Film Review: Arcadia

While John Hawkes’ name might spark some interest, this earnest but un-textured indie yields only mild rewards.

His weathered charisma and probing character work have made John Hawkes a Sundance favorite in films such as Winter’s Bone, Martha Marcy May Marlene and last year’s The Sessions. But he struggles to bring much distinction to writer-director Olivia Silver’s modest Arcadia. The dramatically under-fueled coming-of-age road movie travels well-worn ground, focusing on a sensitive girl as she sifts through the pieces of her broken home.

It’s barely dawn when Tom (Hawkes) hustles 12-year-old Greta (Ryan Simpkins), her trusting little brother Nat (real-life sibling Ty Simpkins) and cynical older sister Caroline (Kendall Toole) into a beat-up station wagon to leave their New England home. As they set out for California, Tom provides only vague answers to the kids’ questions about when their mother will be joining them, claiming she is visiting their aunt.

Caroline is sullen about leaving behind her boyfriend. Greta has been away at camp. Alert to emotional undercurrents, she intuits that something unsettling has happened, clinging to her stuffed rabbit for security. Nat is just psyched to see the Grand Canyon. From the moment they set out, Tom works overtime to allay the children’s uncertainties by talking up the paradise awaiting them at their final destination. He promises horse-riding lessons, swimming pools, year-round sunshine, cool new friends and all the comforts his great new job can provide.

But their journey becomes a process of gradual awakening as they move from one charmless motel and cheap fast-food joint to the next. Tom’s battle to maintain his upbeat charade with them shows in snatches of angry overheard phone conversations and in his quarrelsome behavior with people they encounter, notably in a road-rage incident that risks serious consequences. A stopover with family friends in Oklahoma ends badly when their hosts question whether Tom is doing what’s best for his kids, and Caroline makes out with the couple’s teenage son, causing friction with her sister.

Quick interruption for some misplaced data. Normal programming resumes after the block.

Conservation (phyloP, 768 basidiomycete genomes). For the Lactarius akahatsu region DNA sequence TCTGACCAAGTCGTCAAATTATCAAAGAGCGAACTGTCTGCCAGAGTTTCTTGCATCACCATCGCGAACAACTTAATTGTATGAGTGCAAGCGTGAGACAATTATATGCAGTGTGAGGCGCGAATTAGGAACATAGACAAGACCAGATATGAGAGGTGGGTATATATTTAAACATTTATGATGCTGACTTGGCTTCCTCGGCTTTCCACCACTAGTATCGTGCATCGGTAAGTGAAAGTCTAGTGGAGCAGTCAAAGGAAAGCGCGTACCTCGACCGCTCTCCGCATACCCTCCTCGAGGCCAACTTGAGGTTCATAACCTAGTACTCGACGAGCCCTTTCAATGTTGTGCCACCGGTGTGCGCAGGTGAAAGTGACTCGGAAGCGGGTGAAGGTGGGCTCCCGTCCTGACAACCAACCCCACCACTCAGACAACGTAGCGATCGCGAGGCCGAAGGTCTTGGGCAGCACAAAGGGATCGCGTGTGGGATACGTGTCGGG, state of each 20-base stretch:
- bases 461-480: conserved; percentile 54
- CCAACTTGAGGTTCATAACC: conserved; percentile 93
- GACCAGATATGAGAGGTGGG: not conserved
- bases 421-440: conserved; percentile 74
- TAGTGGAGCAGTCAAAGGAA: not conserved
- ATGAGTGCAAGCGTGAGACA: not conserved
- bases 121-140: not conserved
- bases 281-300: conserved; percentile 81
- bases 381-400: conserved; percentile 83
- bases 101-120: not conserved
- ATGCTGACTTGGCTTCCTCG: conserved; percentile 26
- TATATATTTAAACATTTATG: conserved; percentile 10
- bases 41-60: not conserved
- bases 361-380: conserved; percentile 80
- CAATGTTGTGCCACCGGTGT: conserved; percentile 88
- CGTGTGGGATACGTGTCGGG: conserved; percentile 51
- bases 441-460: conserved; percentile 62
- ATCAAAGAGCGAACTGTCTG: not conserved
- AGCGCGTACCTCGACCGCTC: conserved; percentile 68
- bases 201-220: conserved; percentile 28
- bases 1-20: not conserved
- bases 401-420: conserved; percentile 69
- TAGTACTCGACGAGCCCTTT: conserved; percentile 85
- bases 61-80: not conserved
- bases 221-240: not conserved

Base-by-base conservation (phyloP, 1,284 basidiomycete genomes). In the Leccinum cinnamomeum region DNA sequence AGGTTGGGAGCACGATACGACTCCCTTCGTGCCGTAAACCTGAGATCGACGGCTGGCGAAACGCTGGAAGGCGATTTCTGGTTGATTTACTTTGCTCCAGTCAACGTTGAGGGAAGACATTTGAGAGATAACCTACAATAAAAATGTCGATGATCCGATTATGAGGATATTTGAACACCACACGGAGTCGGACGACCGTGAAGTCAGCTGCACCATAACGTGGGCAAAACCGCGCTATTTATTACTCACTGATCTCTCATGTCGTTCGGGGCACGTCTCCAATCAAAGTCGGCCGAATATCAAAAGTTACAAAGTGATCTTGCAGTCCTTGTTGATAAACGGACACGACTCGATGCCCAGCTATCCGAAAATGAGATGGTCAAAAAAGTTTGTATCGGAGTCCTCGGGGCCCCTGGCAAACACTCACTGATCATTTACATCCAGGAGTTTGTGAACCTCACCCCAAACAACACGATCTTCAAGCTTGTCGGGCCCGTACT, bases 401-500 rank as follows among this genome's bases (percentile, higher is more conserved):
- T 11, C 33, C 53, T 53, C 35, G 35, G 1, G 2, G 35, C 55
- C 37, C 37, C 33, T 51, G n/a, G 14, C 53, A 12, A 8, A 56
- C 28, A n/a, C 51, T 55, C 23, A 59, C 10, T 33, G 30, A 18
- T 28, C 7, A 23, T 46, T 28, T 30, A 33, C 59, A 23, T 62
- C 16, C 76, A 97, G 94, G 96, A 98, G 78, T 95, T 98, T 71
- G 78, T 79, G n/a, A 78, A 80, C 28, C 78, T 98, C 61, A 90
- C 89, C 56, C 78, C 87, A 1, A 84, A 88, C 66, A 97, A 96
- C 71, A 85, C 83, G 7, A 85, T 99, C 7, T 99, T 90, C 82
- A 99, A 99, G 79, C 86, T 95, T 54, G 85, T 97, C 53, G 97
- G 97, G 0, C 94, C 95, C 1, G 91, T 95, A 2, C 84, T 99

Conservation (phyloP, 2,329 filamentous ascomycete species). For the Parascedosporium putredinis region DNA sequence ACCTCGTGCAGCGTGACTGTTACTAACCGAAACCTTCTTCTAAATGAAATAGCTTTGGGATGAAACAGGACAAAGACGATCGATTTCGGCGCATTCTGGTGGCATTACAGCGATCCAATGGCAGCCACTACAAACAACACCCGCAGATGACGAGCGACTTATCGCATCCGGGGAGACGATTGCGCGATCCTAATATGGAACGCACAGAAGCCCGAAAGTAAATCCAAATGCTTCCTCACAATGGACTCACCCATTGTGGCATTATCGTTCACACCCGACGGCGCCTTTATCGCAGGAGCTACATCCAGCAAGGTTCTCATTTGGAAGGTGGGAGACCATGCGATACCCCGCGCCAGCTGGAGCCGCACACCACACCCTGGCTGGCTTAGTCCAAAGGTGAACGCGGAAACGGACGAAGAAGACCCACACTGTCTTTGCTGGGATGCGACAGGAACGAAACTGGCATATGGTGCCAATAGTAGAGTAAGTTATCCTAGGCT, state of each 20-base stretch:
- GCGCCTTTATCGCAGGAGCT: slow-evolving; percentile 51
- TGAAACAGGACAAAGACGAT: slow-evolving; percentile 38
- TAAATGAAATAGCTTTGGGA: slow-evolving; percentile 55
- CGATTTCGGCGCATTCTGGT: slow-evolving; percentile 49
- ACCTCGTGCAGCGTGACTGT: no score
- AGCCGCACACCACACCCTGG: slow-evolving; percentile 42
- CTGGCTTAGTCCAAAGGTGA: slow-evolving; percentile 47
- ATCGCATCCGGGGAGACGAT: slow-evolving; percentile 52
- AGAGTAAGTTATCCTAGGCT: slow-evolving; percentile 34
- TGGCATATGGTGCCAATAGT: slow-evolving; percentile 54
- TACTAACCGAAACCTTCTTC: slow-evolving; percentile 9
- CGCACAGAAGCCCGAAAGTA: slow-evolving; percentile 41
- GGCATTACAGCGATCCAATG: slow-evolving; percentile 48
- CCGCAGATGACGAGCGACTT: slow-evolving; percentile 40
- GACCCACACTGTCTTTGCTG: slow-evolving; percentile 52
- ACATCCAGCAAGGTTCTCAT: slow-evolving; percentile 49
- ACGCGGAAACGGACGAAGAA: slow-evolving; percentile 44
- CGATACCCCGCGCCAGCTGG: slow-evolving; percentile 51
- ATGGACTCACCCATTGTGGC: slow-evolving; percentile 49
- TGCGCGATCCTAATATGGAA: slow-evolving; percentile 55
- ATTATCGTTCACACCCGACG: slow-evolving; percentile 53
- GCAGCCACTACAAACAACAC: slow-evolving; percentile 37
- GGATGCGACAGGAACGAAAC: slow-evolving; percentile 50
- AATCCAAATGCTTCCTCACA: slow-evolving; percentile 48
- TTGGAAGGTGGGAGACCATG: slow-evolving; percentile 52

Tensions come to a head when Tom balks at the entry fee to the Grand Canyon and reneges on the promised visit. This causes a bitter confrontation with Greta, who abandons her bunny in an unsubtle metaphor for her farewell to innocence.

The gentle, melancholy film will perhaps speak to teens who can relate to the experiences here of family breakdown and the discovery of their parents’ flaws, particularly as the truth emerges about the kids’ mother. But Silver’s loose method of supplying information in fragments and oblique comments may also hinder the drama’s ability to connect with that young audience.

Shot on Super 16 (but shown in poor-quality low-resolution projection at a Berlinale market screening), the film apes a familiar unmanicured indie aesthetic without much flair. Disappointingly, considering the terrain it crosses, there’s little feel for landscape or location. There are problematic pacing issues, too, resulting in a road movie with long inert patches and little momentum.

The troubled father role makes not the most ideal use of Hawkes’ rough-hewn persona. It’s hard to empathize much with moody Tom when he spends most of the movie either withholding, straining to ingratiate himself with his kids, obstinately ignoring their fears or lashing out in irritation. The characters overall lack definition, and the writer-director is only moderately successful at accessing the pathos of a story that should be steeped in it. But there are tender moments from all four key cast members, particularly Ryan Simpkins, whose sweet fragility gives the film some heart.
The Hollywood Reporter